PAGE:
Wearing Your Heart on Your Sleeve: The Experience of Burnout Among Child Welfare Workers who are Cognitive Versus Emotional Personality Types
burnout, personality type, child welfare, Myers-Briggs, worker retention, worker recruitment
This study explores if child welfare workers who are predominantly cognitive in their personality type, rather than emotionally predominant, experience less burnout in their work. The thinking versus feeling and sensing versus intuition poles of the Myers-Briggs Type Indicator were used to determine predominance in cognitive or emotional personality type and the Maslach Burnout Inventory was used to measure burnout. There was no statistical difference found on burnout scores based on personality type. These results have implications for child welfare organizations and on the recruitment and retention of a qualified work force. Selective recruitment based on personality type may not contribute to better retention of workers.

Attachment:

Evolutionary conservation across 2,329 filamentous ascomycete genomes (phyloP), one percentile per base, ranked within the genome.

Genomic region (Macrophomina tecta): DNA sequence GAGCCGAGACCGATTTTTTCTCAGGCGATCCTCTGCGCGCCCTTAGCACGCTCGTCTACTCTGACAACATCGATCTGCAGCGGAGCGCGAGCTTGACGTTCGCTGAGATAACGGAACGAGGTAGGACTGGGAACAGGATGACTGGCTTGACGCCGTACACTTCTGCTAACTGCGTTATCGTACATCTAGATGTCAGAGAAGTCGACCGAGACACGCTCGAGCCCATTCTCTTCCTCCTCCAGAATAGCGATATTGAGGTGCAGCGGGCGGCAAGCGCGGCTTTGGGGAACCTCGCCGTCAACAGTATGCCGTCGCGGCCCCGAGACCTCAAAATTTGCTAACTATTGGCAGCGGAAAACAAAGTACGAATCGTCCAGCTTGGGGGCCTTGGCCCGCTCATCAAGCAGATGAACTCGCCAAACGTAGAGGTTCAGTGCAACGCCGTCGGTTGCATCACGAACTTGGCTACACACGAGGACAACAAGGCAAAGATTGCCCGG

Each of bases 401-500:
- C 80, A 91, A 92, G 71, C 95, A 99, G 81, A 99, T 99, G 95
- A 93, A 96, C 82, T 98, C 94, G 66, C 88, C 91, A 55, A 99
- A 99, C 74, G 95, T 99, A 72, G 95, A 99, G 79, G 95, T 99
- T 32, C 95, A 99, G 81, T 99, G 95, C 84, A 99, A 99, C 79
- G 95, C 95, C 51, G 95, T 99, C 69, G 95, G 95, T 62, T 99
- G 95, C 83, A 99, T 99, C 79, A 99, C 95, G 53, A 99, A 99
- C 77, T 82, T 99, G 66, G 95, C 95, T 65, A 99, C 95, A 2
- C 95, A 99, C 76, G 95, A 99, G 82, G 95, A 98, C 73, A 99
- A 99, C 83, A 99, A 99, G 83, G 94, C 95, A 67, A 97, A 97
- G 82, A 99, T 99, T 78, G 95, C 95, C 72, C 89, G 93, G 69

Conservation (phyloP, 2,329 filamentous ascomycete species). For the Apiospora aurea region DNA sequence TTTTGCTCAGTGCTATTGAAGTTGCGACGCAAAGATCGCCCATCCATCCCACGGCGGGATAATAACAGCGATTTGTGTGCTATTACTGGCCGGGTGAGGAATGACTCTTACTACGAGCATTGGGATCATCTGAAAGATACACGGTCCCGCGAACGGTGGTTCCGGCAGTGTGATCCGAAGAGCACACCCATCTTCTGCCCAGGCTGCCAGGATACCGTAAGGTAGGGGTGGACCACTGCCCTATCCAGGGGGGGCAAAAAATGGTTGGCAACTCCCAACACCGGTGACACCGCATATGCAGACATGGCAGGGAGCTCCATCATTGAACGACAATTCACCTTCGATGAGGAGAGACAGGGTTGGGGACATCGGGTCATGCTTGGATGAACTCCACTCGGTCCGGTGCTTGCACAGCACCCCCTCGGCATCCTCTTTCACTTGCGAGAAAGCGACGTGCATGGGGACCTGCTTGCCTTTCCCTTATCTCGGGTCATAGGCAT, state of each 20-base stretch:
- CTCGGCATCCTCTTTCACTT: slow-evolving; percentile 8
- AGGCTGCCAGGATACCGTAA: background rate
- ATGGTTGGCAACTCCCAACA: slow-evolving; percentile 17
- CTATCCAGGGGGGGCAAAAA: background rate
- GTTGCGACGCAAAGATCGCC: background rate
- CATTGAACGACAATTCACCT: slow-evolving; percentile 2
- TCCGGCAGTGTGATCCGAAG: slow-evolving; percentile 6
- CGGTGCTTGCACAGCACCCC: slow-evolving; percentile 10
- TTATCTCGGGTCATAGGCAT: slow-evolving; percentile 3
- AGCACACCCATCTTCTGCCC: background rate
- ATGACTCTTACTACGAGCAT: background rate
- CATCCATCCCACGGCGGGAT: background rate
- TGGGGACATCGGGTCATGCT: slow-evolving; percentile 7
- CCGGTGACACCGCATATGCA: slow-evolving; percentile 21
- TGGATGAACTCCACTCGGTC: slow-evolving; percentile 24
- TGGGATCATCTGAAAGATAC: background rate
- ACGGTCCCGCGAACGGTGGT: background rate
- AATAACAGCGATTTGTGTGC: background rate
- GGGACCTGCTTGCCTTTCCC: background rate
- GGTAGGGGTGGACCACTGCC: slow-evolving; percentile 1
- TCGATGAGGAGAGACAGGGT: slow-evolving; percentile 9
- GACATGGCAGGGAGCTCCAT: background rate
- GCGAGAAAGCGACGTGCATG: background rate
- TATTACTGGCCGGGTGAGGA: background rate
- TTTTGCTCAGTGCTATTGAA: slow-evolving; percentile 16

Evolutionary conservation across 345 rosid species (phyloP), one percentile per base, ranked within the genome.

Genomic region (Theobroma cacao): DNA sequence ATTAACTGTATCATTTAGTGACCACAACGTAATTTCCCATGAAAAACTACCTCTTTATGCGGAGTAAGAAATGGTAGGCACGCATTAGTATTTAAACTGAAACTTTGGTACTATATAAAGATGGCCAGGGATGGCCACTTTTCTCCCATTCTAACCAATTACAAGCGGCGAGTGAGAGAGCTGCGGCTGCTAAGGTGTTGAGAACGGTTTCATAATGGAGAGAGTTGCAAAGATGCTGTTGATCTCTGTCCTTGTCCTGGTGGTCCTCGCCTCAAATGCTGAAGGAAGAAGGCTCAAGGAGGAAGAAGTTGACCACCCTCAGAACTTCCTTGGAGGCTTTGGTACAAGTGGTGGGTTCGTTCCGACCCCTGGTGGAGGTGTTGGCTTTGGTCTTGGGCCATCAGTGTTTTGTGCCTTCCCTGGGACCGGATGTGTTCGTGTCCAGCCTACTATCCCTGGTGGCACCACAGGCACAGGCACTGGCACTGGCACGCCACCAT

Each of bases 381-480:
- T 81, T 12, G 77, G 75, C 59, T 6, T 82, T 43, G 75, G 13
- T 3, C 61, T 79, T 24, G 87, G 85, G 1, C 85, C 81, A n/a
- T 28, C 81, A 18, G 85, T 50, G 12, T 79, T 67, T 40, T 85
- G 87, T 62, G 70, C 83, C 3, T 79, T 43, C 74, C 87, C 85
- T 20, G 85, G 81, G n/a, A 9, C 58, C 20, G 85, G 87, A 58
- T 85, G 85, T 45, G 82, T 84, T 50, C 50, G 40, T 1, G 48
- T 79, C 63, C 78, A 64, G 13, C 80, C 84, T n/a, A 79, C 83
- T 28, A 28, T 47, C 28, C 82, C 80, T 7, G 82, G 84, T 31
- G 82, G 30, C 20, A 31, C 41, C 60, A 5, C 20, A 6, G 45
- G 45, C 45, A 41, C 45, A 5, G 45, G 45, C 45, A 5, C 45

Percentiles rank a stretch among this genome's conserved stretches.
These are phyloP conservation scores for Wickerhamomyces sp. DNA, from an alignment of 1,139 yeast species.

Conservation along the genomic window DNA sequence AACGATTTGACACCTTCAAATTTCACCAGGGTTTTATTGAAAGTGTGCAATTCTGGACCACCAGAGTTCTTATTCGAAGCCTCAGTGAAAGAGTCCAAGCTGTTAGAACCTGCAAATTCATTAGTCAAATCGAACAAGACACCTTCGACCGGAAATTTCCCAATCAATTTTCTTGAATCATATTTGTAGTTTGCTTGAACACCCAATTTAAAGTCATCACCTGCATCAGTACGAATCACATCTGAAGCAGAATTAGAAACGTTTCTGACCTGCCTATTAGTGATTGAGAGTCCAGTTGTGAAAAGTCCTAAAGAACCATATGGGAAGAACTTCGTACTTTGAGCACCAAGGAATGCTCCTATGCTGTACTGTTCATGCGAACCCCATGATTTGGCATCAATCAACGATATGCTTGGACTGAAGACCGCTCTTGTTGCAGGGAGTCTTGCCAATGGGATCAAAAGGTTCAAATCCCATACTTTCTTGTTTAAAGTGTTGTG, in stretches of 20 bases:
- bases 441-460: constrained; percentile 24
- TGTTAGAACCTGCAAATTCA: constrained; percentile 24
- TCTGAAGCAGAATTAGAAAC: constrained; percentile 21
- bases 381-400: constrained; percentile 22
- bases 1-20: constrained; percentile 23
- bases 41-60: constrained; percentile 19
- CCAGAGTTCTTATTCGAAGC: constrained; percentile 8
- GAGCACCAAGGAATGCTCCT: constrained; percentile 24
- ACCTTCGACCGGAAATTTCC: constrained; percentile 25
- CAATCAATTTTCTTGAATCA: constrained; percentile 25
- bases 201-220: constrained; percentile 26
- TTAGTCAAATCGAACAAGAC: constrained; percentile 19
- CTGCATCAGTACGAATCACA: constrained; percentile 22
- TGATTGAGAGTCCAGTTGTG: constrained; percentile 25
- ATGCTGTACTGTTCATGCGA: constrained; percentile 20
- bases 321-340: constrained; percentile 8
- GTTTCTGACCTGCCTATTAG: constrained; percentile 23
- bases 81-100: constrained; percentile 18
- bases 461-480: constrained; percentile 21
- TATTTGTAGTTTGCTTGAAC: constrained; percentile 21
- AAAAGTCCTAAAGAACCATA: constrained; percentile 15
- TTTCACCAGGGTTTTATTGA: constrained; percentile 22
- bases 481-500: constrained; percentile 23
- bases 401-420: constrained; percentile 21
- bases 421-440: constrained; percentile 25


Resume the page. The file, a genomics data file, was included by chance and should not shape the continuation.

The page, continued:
Zosky, Diane L., "Wearing Your Heart on Your Sleeve: The Experience of Burnout Among Child Welfare Workers who are Cognitive Versus Emotional Personality Types" (2010). Faculty Publications - Social Work. 5.
This article was originally published as Zosky, D. (2010). Wearing your heart on your sleeve: The Experience of Burnout Among Child Welfare Workers who are Cognitive Versus Emotional Personality Types. Journal of Public Child Welfare, 4 (2)117-131.